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Education reform and goals 2000.

President Clinton submitted his plan for reforming America's public education system in April 1993. Called "Goals 2000: Educate America Act," it will soon be debated in Congress. The bill, referred to as H.R. 1804 in the House and S. 846 in the Senate, is sponsored by Rep. Dale Kildee (D-Michigan) and Sen. Edward Kennedy (D-Massachusetts).

Goals 2000 calls for the creation of national standards for elementary and secondary education and establishes a program to aid states wishing to reform their public schools. Under this bill the six national education goals (listed below), which are to be met by the year 2000, would become law and a national regulatory body would be established.

Clinton's education strategy and the "America 2000: Excellence in Education Act" of 1991, proposed by President George Bush, are similar in many respects. The six national education goals, which are central to each President's plan, were developed in 1989 by Bush, the nation's governors and a National Education Goals Panel (NEGP). To be successful, school reform requires long-term commitment and bipartisan support.

Some authorities believe the national guidelines proposed by Clinton in Goals 2000 will not improve academic standards in American schools. In their view, the President's plan will only add to the existing bureaucratic red tape already stifling education innovation.

National Education Goals

Goal 1: All children in America will start school ready to learn.

Goal 2: The high school graduation rate will increase to at least 90 percent.

Goal 3: American students will leave grades four, eight and twelve having demonstrated competency in challenging subject matter including English, mathematics, science, history and geography; and every school in America will ensure that all students learn to use their minds well, so they may be prepared for responsible citizenship, further learning and productive employment in our modern economy.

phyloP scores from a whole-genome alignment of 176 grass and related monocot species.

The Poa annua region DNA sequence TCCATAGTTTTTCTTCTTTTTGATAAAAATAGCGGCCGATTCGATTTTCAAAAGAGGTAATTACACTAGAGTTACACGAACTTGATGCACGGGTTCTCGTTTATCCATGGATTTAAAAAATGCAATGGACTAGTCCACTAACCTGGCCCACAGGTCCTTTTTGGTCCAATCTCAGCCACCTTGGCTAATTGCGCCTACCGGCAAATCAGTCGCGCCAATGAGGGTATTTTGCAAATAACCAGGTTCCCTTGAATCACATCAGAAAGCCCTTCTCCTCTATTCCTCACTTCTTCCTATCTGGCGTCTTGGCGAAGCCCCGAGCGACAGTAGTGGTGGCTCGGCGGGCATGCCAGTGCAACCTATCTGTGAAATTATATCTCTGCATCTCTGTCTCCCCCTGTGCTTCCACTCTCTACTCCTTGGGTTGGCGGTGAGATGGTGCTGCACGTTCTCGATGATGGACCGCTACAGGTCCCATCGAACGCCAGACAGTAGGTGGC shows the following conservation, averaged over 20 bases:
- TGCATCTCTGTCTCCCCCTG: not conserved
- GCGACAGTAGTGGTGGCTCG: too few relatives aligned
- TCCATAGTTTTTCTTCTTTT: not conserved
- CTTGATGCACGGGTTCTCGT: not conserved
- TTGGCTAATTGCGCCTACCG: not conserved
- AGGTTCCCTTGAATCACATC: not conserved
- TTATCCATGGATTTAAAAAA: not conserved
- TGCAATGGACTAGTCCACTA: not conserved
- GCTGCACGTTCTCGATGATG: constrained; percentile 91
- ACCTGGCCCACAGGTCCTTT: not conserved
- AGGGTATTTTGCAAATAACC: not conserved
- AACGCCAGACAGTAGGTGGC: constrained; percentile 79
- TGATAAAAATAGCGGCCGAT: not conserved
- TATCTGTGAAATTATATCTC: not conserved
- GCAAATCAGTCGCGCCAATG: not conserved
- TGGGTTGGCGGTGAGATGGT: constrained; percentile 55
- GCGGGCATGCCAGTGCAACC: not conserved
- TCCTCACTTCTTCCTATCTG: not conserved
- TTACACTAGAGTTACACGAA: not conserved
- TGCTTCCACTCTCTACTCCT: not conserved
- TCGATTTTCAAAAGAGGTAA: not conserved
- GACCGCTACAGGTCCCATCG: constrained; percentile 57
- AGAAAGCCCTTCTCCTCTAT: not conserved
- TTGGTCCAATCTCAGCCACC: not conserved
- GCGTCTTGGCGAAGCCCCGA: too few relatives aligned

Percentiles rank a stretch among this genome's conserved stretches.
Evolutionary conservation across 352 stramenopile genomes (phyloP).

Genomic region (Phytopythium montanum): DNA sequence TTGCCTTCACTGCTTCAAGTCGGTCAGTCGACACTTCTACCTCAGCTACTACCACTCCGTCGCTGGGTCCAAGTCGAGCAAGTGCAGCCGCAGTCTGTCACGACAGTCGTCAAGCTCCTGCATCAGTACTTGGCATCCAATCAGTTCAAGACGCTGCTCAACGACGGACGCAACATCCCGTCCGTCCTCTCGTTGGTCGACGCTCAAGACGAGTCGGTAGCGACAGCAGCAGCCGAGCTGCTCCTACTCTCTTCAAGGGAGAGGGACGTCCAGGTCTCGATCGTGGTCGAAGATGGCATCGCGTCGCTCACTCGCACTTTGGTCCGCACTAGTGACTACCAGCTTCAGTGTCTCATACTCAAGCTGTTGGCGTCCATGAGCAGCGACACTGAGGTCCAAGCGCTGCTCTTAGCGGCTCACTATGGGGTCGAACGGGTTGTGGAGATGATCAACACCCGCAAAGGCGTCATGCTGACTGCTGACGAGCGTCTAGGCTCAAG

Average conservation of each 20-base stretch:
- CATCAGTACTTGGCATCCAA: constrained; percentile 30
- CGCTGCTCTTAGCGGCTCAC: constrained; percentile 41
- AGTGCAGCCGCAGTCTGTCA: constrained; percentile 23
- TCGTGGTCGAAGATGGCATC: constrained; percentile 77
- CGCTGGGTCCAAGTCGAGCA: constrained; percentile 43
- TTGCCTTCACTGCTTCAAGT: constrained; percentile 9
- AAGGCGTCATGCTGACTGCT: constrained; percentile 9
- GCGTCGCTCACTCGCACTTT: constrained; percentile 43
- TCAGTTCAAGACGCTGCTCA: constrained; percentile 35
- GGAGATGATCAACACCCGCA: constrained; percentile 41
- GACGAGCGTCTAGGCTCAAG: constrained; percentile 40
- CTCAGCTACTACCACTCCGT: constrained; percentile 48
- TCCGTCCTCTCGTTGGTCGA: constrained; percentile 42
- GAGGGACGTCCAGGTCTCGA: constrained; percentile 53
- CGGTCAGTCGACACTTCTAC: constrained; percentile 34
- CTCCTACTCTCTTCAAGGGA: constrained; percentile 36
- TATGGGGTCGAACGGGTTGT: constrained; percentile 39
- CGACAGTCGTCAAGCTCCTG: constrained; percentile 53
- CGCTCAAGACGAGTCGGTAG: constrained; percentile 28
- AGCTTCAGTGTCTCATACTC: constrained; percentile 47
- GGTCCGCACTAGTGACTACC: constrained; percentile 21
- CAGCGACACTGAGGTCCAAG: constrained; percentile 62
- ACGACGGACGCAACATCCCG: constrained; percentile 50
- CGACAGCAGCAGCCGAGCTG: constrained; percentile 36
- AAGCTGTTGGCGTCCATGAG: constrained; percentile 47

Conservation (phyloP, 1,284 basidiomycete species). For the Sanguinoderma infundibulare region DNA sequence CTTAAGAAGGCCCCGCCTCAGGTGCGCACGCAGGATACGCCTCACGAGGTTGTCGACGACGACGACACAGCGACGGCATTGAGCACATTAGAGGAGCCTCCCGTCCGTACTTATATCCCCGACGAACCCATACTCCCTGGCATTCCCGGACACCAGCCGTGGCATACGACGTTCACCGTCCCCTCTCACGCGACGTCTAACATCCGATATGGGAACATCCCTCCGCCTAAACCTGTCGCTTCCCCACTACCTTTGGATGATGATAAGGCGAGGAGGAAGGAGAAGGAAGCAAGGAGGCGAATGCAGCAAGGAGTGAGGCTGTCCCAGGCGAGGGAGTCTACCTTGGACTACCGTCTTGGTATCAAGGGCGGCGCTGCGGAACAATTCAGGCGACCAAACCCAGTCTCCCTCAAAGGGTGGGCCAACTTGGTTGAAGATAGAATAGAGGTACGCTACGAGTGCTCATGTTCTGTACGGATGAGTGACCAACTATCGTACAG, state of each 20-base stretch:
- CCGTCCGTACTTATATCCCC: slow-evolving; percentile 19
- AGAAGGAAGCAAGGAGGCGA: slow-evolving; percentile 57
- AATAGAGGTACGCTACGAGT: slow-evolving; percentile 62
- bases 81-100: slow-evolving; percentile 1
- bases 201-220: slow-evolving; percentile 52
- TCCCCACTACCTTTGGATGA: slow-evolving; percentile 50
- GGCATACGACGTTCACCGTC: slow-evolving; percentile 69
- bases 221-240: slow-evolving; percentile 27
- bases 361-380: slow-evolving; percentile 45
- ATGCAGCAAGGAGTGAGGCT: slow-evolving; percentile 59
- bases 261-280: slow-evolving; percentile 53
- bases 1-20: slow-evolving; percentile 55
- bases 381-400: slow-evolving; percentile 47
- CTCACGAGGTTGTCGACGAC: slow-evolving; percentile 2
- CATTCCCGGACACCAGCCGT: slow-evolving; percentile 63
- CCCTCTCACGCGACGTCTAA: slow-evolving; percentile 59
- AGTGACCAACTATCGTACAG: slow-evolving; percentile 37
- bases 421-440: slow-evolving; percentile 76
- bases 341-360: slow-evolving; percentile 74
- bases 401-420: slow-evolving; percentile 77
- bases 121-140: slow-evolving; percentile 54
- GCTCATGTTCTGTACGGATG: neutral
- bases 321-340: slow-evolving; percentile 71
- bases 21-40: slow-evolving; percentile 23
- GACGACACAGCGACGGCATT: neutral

Goal 4: U.S. students will be first in the world in science and mathematics achievement.

Goal 5: Every adult American will be literate and will possess the knowledge and skills necessary to compete in a global economy and exercise the rights and responsibilities of citizenship.

Goal 6: Every school in America will be free of drugs and violence and will offer a disciplined environment conducive to learning.

Although by law the federal government cannot impose a national curriculum on states or localities, Goals 2000 re-creates the "school delivery standards," a provision of America 2000 that congressional lawmakers defeated last year. States will have to comply with the new "voluntary" national standards or "opportunity-to-learn standards," as they are now called, or risk losing their eligibility for federal funding.

The new federal mandates will set national standards in virtually every area of state and local education including curriculum, teacher performance, instructional materials, school spending and access to professional training. There is concern that the federal directives for teachers and schools could ultimately affect the way teachers teach and the way schools are organized. A new regulatory body, the National Education Standards Improvements Council (NESIC), would be established to implement the legislation and oversee the process.

Goals 2000 appears to be a move away from popular efforts to ease regulations on public schools, such as teacher empowerment, school choice, site-based management and other school autonomy reforms. Governor Carroll Campbell, Jr. (R-South Carolina), who chaired the 1991-92 National Education Goals Panel, and Governor Roy Romer (D-Colorado), who preceded Campbell as NEGP Chair and now chairs the National Governors Association, claim the Goals 2000 legislation means more federal interference in state education policies.

Campbell calls Goals 2000 "a massive federal intrusion into the local school system." He and Romer believe the bill "ties all future federal education programs to standards, including the opportunity-to-learn standards, which are supposed to be voluntary in nature."

H.R. 1804 and S. 846 will be debated in Congress for some time. Historically, education has been the responsibility of state and local governments which together provide 94 percent of the funding for K-12 education, with the federal government supplying the other 6 percent. To inspire education reform, it appears that Washington would be better off giving school districts greater freedom to experiment and change instead of adding more regulations.
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Title Annotation:ACEI Exchange
Author:Odland, Jerry
Publication:Childhood Education
Date:Sep 22, 1993
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